Journaling Your Way Through Menopause
Menopause can be isolating and confusing. Once symptoms take hold, many women find they don’t even recognize themselves anymore. Unreasonable expectations and too many obligations can lead you into a sad and negative mindset, and that can lead to a lot of unnecessary suffering.
While you can’t stop the natural changes from happening, there is a lot you can do to understand them better. Putting pen to paper is one of the simplest ways to take back control; keeping a journal can enhance your creativity, inspire self-confidence, and even fight off the emotional and physical discomforts of menopause. There’s no wrong way to journal, but there are a few tried-and-true goals and techniques to keep your focus firmly on your health as you move through menopause.
How a Journal Can Improve Symptoms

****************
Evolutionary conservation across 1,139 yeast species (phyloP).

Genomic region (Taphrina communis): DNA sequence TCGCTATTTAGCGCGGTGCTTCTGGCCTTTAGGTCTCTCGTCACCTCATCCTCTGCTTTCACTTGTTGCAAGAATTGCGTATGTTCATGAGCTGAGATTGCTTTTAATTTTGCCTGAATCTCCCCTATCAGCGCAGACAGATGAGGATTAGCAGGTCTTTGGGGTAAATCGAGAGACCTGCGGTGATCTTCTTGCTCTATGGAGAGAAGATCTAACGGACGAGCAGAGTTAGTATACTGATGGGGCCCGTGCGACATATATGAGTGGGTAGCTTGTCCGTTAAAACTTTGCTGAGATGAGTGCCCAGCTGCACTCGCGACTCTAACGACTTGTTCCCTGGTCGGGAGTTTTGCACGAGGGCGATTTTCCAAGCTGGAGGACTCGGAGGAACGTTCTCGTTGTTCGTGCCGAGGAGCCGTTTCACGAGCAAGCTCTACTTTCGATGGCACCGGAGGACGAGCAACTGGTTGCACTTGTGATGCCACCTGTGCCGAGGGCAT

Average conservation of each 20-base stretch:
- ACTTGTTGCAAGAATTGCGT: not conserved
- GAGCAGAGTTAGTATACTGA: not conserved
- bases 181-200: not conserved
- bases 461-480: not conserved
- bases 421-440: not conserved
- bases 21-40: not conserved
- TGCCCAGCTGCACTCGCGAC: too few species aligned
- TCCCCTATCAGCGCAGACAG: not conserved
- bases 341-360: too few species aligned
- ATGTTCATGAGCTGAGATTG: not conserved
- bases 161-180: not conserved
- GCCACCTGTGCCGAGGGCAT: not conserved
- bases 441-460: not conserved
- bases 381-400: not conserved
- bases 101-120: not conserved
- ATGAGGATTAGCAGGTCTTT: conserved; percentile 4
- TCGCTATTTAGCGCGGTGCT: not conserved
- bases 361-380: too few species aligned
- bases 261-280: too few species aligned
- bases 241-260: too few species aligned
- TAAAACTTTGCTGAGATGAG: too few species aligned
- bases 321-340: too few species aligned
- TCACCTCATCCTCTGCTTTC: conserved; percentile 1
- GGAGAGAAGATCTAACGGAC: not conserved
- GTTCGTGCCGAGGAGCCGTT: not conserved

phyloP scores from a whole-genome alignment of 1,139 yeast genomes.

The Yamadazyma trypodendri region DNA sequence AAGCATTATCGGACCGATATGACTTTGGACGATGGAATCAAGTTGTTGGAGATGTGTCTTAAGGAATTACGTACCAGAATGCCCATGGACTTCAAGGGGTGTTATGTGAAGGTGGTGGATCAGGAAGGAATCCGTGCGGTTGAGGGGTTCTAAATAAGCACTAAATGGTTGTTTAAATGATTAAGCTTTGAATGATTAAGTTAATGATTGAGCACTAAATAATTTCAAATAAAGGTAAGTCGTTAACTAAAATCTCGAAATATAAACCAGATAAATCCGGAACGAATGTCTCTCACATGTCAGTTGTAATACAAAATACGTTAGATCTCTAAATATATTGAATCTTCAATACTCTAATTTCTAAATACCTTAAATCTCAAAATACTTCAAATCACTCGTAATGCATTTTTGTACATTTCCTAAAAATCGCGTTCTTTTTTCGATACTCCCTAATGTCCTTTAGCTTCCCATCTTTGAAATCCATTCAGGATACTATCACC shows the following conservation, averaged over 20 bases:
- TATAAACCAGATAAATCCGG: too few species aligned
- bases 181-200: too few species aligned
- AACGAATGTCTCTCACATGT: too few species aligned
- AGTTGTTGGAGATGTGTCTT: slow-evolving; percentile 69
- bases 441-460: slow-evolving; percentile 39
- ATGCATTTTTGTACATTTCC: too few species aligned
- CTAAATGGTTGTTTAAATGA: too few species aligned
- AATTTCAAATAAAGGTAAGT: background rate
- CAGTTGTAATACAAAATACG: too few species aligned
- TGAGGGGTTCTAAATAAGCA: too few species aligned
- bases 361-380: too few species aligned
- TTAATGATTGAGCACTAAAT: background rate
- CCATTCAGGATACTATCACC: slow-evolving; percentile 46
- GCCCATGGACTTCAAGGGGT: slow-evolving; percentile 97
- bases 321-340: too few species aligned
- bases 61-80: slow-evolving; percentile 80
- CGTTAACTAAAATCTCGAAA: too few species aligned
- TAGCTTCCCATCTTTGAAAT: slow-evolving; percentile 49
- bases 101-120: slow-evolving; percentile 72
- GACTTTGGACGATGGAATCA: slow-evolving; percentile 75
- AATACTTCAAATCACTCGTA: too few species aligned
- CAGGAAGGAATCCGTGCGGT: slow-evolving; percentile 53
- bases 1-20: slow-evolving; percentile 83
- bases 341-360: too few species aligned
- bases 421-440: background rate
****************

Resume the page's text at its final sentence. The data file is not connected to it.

A journal is a direct avenue to better self-knowledge. After all, the act of recording your thoughts forces you to face them, and the written record is a testament to how you’ve dealt with hurdles in the past, and grown through challenges and opportunities. But the advantages of journaling stretch much farther into your emotional and physical wellbeing.
Psychological benefits of journaling are well known, and though they may not be exactly the same for everyone, most people report that journaling leads to:
- Clearer thoughts and feelings
- Better, more creative problem solving
- More empathy and understanding for others
- Less stress
There are surprising physical benefits that come with keeping a daily diary, as well. Although more research is needed, there is evidence to show that regular journaling can result in:
- Stronger immune cells (T-lymphocytes)
- Fewer asthma symptoms
- Milder rheumatoid arthritis symptoms
Journaling isn’t magical, it just has an important cathartic effect. The belief is that writing about stressful events helps you externalize and come to terms with them. Once you finally address your concerns, your brain and body can stop reacting to that stress. But stresses aren’t the only subjects worth writing about: sudden inspirations, thoughts on the day, and assessments of your symptoms or treatment all play important roles in a constructive and therapeutic journal.